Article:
There was a time, not all that long ago, when writers could become cultural icons in this society — endangered emissaries who, like canaries in a coal mine, sniff out the poison seeping from the rank spigots of our popular culture. The late, great David Foster Wallace was such an author.

There was a time, not all that long ago, when writers could become cultural icons in this society — endangered emissaries who, like canaries in a coal mine, sniff out the poison seeping from the rank spigots of our popular culture. The late, great David Foster Wallace was such an author. Wallace’s prose, a kind of rococo thicket that belied deep veins of compassion and understanding, acted as a funhouse mirror reflecting back our malaise in a discursive, catch-all style that was frustrating, assaultive, revelatory and liberating, often all at once.

August 13, 2015 01:00 AM

Set in the less traditionally photogenic streets of Los Angeles — the ones lined not with palm trees and fancy lounges, but with doughnut shops, car washes and dicey motels — Sean Baker’s sun-drenched, scrappy, vibrant Tangerine follows the day-long quest of Sin-Dee Rella (Kitana Kiki Rodriguez). Flat broke and fresh out of prison, Sin-Dee is hell-bent on finding the cisgender white girl that her boyfriend-slash-pimp Chester (James Ransone) has been sleeping with. Her best friend, Alexandra (Mya Taylor), is only willing to come along if Sin-Dee promises there will be no drama. Promise? Promise.

Set in the less traditionally photogenic streets of Los Angeles — the ones lined not with palm trees and fancy lounges, but with doughnut shops, car washes and dicey motels — Sean Baker’s sun-drenched, scrappy, vibrant Tangerine follows the day-long quest of Sin-Dee Rella (Kitana Kiki Rodriguez). Flat broke and fresh out of prison, Sin-Dee is hell-bent on finding the cisgender white girl that her boyfriend-slash-pimp Chester (James Ransone) has been sleeping with.

August 6, 2015 01:00 AM

Anyone who has dealt up close and personal with mental illness will tell you it can be an unmitigated hell — a black hole that devours solutions faster than they can be hatched. Families wrecked by schizophrenia and manic depression discover, all too quickly, that frustrated applications of love and discipline and pills and despair tend to come up empty in the face of a condition that, by its very definition, defies all reason.

Anyone who has dealt up close and personal with mental illness will tell you it can be an unmitigated hell — a black hole that devours solutions faster than they can be hatched. Families wrecked by schizophrenia and manic depression discover, all too quickly, that frustrated applications of love and discipline and pills and despair tend to come up empty in the face of a condition that, by its very definition, defies all reason.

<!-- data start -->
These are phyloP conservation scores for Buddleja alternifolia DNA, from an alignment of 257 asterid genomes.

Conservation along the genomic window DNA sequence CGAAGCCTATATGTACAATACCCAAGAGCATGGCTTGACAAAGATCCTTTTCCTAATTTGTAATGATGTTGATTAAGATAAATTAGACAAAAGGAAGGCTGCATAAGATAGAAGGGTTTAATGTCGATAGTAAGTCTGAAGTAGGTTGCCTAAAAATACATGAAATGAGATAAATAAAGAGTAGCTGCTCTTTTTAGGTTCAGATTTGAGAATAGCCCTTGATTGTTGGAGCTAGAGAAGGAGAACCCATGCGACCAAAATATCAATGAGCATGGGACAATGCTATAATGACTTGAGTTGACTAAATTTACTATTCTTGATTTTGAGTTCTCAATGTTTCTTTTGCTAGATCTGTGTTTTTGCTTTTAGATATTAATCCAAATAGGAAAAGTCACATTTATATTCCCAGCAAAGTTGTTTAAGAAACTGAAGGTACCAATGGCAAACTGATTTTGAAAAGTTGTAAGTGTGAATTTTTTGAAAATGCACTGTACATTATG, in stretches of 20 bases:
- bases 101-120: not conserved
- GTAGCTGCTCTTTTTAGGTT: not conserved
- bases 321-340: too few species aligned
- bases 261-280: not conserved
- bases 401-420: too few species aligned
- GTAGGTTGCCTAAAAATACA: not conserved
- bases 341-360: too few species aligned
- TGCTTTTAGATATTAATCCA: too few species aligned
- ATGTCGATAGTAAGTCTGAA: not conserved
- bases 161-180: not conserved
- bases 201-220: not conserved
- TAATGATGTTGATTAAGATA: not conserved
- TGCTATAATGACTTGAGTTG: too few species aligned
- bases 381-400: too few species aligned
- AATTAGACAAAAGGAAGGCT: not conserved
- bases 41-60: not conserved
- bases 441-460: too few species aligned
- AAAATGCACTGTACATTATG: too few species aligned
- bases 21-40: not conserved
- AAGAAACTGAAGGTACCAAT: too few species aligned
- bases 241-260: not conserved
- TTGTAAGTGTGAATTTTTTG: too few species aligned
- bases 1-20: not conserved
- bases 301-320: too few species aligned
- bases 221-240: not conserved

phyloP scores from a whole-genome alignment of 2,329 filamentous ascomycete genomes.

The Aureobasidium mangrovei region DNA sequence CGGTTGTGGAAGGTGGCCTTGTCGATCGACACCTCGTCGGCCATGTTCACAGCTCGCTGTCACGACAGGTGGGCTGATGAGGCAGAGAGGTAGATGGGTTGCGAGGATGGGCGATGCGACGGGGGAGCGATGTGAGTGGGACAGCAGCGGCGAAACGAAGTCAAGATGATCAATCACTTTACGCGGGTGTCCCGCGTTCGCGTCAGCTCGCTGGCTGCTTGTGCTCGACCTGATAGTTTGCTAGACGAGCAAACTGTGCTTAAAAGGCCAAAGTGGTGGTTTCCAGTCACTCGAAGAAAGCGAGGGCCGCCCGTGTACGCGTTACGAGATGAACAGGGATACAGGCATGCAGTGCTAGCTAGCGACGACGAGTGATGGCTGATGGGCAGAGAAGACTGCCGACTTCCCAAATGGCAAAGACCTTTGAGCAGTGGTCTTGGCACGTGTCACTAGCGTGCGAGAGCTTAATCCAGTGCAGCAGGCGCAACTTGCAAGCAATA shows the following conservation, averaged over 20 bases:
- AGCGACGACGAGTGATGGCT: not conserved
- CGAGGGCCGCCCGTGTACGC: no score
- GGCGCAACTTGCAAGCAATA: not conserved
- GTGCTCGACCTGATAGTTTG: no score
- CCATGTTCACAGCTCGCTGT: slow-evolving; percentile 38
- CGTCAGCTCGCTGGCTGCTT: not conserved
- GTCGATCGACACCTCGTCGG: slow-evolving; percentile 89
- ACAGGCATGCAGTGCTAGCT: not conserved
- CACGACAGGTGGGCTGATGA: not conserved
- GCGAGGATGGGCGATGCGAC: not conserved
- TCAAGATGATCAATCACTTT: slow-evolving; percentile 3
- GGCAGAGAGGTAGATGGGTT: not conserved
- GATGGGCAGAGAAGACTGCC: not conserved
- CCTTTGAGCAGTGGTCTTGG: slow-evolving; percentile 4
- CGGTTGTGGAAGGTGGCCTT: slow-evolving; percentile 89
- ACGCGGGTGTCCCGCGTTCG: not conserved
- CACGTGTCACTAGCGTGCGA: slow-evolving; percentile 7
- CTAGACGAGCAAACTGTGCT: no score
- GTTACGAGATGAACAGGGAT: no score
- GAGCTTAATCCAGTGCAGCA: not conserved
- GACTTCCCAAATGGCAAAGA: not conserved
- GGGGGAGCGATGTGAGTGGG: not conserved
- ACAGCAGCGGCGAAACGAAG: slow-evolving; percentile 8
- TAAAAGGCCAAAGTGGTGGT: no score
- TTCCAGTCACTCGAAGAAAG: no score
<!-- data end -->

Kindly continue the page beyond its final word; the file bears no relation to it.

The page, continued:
July 30, 2015 01:00 AM

In 1971, Stanford professor Philip Zimbardo planned a two-week project that had such incredible results we’re still talking about it more than 40 years later. On the surface, Zimbardo’s idea was simple: Put college students into a simulated prison environment — some serving as prisoners, some as guards — and observe the psychological effects.

In 1971, Stanford professor Philip Zimbardo planned a two-week project that had such incredible results we’re still talking about it more than 40 years later. On the surface, Zimbardo’s idea was simple: Put college students into a simulated prison environment — some serving as prisoners, some as guards — and observe the psychological effects.

July 23, 2015 01:00 AM

The documentary Cartel Land is about the Mexican drug trade in the same way Moby Dick is about a fish — nominally, symbolically, as a single point of contact in a tale so monstrously bloated with violence, corruption and thwarted desire that it baffles comprehension at every turn. Just when you think you have a bead on this film, it wriggles free of easy assessment, turning morality inside-out to such an extent that life itself becomes a blur of guilt and complicity, every hand bloody.

The documentary Cartel Land is about the Mexican drug trade in the same way Moby Dick is about a fish — nominally, symbolically, as a single point of contact in a tale so monstrously bloated with violence, corruption and thwarted desire that it baffles comprehension at every turn. Just when you think you have a bead on this film, it wriggles free of easy assessment, turning morality inside-out to such an extent that life itself becomes a blur of guilt and complicity, every hand bloody.